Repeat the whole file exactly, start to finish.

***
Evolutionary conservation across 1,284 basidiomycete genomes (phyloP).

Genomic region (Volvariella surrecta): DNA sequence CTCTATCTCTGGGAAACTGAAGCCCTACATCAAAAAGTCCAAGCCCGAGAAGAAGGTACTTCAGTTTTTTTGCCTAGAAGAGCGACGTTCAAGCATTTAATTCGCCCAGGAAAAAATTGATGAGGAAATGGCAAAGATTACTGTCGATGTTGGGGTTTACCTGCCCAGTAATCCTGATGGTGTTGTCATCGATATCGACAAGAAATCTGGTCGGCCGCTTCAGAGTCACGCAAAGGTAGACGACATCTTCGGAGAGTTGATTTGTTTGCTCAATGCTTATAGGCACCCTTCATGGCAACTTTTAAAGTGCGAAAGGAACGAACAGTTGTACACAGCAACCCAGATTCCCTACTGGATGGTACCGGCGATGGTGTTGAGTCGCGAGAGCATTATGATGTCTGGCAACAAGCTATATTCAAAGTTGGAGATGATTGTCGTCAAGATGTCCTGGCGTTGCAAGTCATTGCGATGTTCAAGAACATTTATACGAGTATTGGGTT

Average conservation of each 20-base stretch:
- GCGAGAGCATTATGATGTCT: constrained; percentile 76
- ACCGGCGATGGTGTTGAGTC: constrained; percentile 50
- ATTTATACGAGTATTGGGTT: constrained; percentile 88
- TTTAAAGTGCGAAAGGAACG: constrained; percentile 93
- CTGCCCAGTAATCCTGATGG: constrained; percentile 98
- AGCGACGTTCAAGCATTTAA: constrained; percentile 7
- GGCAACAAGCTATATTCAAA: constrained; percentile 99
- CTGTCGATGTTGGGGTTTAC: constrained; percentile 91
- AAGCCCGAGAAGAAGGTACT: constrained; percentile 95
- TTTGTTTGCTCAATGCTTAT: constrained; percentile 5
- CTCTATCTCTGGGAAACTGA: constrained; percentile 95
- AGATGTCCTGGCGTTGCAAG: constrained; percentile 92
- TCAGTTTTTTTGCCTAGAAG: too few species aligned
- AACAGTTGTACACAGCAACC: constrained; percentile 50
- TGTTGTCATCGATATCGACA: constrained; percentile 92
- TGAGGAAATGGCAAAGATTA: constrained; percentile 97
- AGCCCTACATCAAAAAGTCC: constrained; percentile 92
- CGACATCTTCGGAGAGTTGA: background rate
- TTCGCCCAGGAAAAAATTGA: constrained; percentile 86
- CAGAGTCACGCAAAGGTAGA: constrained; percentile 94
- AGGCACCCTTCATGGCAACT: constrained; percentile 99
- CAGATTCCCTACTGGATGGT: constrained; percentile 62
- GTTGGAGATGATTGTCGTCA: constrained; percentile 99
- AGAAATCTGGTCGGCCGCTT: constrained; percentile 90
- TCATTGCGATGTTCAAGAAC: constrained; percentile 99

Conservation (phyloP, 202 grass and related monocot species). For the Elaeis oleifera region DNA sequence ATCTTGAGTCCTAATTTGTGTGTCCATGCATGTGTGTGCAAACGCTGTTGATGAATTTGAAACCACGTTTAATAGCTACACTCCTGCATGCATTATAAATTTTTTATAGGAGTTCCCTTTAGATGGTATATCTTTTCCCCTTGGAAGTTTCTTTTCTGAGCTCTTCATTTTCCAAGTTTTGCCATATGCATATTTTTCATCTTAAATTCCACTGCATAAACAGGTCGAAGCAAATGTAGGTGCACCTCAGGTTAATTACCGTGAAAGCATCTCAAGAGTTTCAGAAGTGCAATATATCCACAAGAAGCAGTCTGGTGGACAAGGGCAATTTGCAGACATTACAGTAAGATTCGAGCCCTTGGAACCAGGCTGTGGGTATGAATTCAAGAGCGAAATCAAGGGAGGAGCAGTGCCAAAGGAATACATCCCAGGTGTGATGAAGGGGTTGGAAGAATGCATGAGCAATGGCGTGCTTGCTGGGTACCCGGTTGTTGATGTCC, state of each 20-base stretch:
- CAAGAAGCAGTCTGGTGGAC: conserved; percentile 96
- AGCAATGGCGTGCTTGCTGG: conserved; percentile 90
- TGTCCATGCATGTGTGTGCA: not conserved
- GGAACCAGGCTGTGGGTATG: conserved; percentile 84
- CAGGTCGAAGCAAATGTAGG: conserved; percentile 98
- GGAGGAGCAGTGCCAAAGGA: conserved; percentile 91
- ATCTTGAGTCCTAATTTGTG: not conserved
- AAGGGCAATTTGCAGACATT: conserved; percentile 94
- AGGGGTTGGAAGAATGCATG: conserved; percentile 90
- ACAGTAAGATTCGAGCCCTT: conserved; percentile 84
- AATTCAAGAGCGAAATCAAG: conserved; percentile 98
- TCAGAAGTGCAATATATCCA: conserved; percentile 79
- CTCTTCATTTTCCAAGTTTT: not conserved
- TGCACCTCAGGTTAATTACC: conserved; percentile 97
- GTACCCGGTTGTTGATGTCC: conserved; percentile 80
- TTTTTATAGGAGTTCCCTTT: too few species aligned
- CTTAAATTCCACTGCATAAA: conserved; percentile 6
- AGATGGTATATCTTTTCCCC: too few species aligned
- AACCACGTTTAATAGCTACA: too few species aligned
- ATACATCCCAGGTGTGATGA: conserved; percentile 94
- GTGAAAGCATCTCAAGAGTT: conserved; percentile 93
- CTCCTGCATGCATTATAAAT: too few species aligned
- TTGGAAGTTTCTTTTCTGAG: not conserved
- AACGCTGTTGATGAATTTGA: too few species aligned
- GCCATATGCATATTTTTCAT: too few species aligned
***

Evolutionary conservation across 1,284 basidiomycete genomes (phyloP).

Genomic region (Volvariella surrecta): DNA sequence CTCTATCTCTGGGAAACTGAAGCCCTACATCAAAAAGTCCAAGCCCGAGAAGAAGGTACTTCAGTTTTTTTGCCTAGAAGAGCGACGTTCAAGCATTTAATTCGCCCAGGAAAAAATTGATGAGGAAATGGCAAAGATTACTGTCGATGTTGGGGTTTACCTGCCCAGTAATCCTGATGGTGTTGTCATCGATATCGACAAGAAATCTGGTCGGCCGCTTCAGAGTCACGCAAAGGTAGACGACATCTTCGGAGAGTTGATTTGTTTGCTCAATGCTTATAGGCACCCTTCATGGCAACTTTTAAAGTGCGAAAGGAACGAACAGTTGTACACAGCAACCCAGATTCCCTACTGGATGGTACCGGCGATGGTGTTGAGTCGCGAGAGCATTATGATGTCTGGCAACAAGCTATATTCAAAGTTGGAGATGATTGTCGTCAAGATGTCCTGGCGTTGCAAGTCATTGCGATGTTCAAGAACATTTATACGAGTATTGGGTT

Average conservation of each 20-base stretch:
- GCGAGAGCATTATGATGTCT: constrained; percentile 76
- ACCGGCGATGGTGTTGAGTC: constrained; percentile 50
- ATTTATACGAGTATTGGGTT: constrained; percentile 88
- TTTAAAGTGCGAAAGGAACG: constrained; percentile 93
- CTGCCCAGTAATCCTGATGG: constrained; percentile 98
- AGCGACGTTCAAGCATTTAA: constrained; percentile 7
- GGCAACAAGCTATATTCAAA: constrained; percentile 99
- CTGTCGATGTTGGGGTTTAC: constrained; percentile 91
- AAGCCCGAGAAGAAGGTACT: constrained; percentile 95
- TTTGTTTGCTCAATGCTTAT: constrained; percentile 5
- CTCTATCTCTGGGAAACTGA: constrained; percentile 95
- AGATGTCCTGGCGTTGCAAG: constrained; percentile 92
- TCAGTTTTTTTGCCTAGAAG: too few species aligned
- AACAGTTGTACACAGCAACC: constrained; percentile 50
- TGTTGTCATCGATATCGACA: constrained; percentile 92
- TGAGGAAATGGCAAAGATTA: constrained; percentile 97
- AGCCCTACATCAAAAAGTCC: constrained; percentile 92
- CGACATCTTCGGAGAGTTGA: background rate
- TTCGCCCAGGAAAAAATTGA: constrained; percentile 86
- CAGAGTCACGCAAAGGTAGA: constrained; percentile 94
- AGGCACCCTTCATGGCAACT: constrained; percentile 99
- CAGATTCCCTACTGGATGGT: constrained; percentile 62
- GTTGGAGATGATTGTCGTCA: constrained; percentile 99
- AGAAATCTGGTCGGCCGCTT: constrained; percentile 90
- TCATTGCGATGTTCAAGAAC: constrained; percentile 99

Conservation (phyloP, 202 grass and related monocot species). For the Elaeis oleifera region DNA sequence ATCTTGAGTCCTAATTTGTGTGTCCATGCATGTGTGTGCAAACGCTGTTGATGAATTTGAAACCACGTTTAATAGCTACACTCCTGCATGCATTATAAATTTTTTATAGGAGTTCCCTTTAGATGGTATATCTTTTCCCCTTGGAAGTTTCTTTTCTGAGCTCTTCATTTTCCAAGTTTTGCCATATGCATATTTTTCATCTTAAATTCCACTGCATAAACAGGTCGAAGCAAATGTAGGTGCACCTCAGGTTAATTACCGTGAAAGCATCTCAAGAGTTTCAGAAGTGCAATATATCCACAAGAAGCAGTCTGGTGGACAAGGGCAATTTGCAGACATTACAGTAAGATTCGAGCCCTTGGAACCAGGCTGTGGGTATGAATTCAAGAGCGAAATCAAGGGAGGAGCAGTGCCAAAGGAATACATCCCAGGTGTGATGAAGGGGTTGGAAGAATGCATGAGCAATGGCGTGCTTGCTGGGTACCCGGTTGTTGATGTCC, state of each 20-base stretch:
- CAAGAAGCAGTCTGGTGGAC: conserved; percentile 96
- AGCAATGGCGTGCTTGCTGG: conserved; percentile 90
- TGTCCATGCATGTGTGTGCA: not conserved
- GGAACCAGGCTGTGGGTATG: conserved; percentile 84
- CAGGTCGAAGCAAATGTAGG: conserved; percentile 98
- GGAGGAGCAGTGCCAAAGGA: conserved; percentile 91
- ATCTTGAGTCCTAATTTGTG: not conserved
- AAGGGCAATTTGCAGACATT: conserved; percentile 94
- AGGGGTTGGAAGAATGCATG: conserved; percentile 90
- ACAGTAAGATTCGAGCCCTT: conserved; percentile 84
- AATTCAAGAGCGAAATCAAG: conserved; percentile 98
- TCAGAAGTGCAATATATCCA: conserved; percentile 79
- CTCTTCATTTTCCAAGTTTT: not conserved
- TGCACCTCAGGTTAATTACC: conserved; percentile 97
- GTACCCGGTTGTTGATGTCC: conserved; percentile 80
- TTTTTATAGGAGTTCCCTTT: too few species aligned
- CTTAAATTCCACTGCATAAA: conserved; percentile 6
- AGATGGTATATCTTTTCCCC: too few species aligned
- AACCACGTTTAATAGCTACA: too few species aligned
- ATACATCCCAGGTGTGATGA: conserved; percentile 94
- GTGAAAGCATCTCAAGAGTT: conserved; percentile 93
- CTCCTGCATGCATTATAAAT: too few species aligned
- TTGGAAGTTTCTTTTCTGAG: not conserved
- AACGCTGTTGATGAATTTGA: too few species aligned
- GCCATATGCATATTTTTCAT: too few species aligned